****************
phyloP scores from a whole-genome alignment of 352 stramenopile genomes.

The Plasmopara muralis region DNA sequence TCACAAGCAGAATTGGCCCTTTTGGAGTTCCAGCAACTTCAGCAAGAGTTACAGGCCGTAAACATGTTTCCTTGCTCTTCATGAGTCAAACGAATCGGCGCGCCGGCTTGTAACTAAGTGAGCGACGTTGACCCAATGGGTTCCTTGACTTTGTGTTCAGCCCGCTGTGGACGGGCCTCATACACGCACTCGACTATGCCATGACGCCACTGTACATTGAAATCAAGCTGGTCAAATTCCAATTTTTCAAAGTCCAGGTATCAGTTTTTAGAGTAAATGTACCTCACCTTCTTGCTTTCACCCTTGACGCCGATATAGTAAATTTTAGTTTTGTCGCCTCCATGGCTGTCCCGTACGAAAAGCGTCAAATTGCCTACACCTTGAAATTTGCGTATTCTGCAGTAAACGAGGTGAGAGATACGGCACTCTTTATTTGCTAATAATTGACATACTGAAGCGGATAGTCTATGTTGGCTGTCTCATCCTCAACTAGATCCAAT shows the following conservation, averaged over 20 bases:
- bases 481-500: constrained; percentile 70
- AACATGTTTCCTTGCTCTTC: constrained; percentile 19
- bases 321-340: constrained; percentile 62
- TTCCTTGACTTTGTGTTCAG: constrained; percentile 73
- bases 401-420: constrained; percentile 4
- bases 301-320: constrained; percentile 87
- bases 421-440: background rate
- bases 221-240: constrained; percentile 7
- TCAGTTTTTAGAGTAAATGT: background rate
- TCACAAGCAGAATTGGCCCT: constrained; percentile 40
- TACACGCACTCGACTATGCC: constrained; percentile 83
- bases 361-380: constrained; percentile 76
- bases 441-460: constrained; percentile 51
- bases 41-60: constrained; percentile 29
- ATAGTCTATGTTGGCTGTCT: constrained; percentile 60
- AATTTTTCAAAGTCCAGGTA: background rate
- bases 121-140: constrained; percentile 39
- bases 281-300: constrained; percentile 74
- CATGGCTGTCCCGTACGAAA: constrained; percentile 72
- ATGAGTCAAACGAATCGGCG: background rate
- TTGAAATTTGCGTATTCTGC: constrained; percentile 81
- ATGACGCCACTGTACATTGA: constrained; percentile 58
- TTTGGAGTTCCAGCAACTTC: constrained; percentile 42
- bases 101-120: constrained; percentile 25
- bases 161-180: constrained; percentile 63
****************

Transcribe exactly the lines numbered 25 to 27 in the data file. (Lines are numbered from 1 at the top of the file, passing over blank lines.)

- TTTGGAGTTCCAGCAACTTC: constrained; percentile 42
- bases 101-120: constrained; percentile 25
- bases 161-180: constrained; percentile 63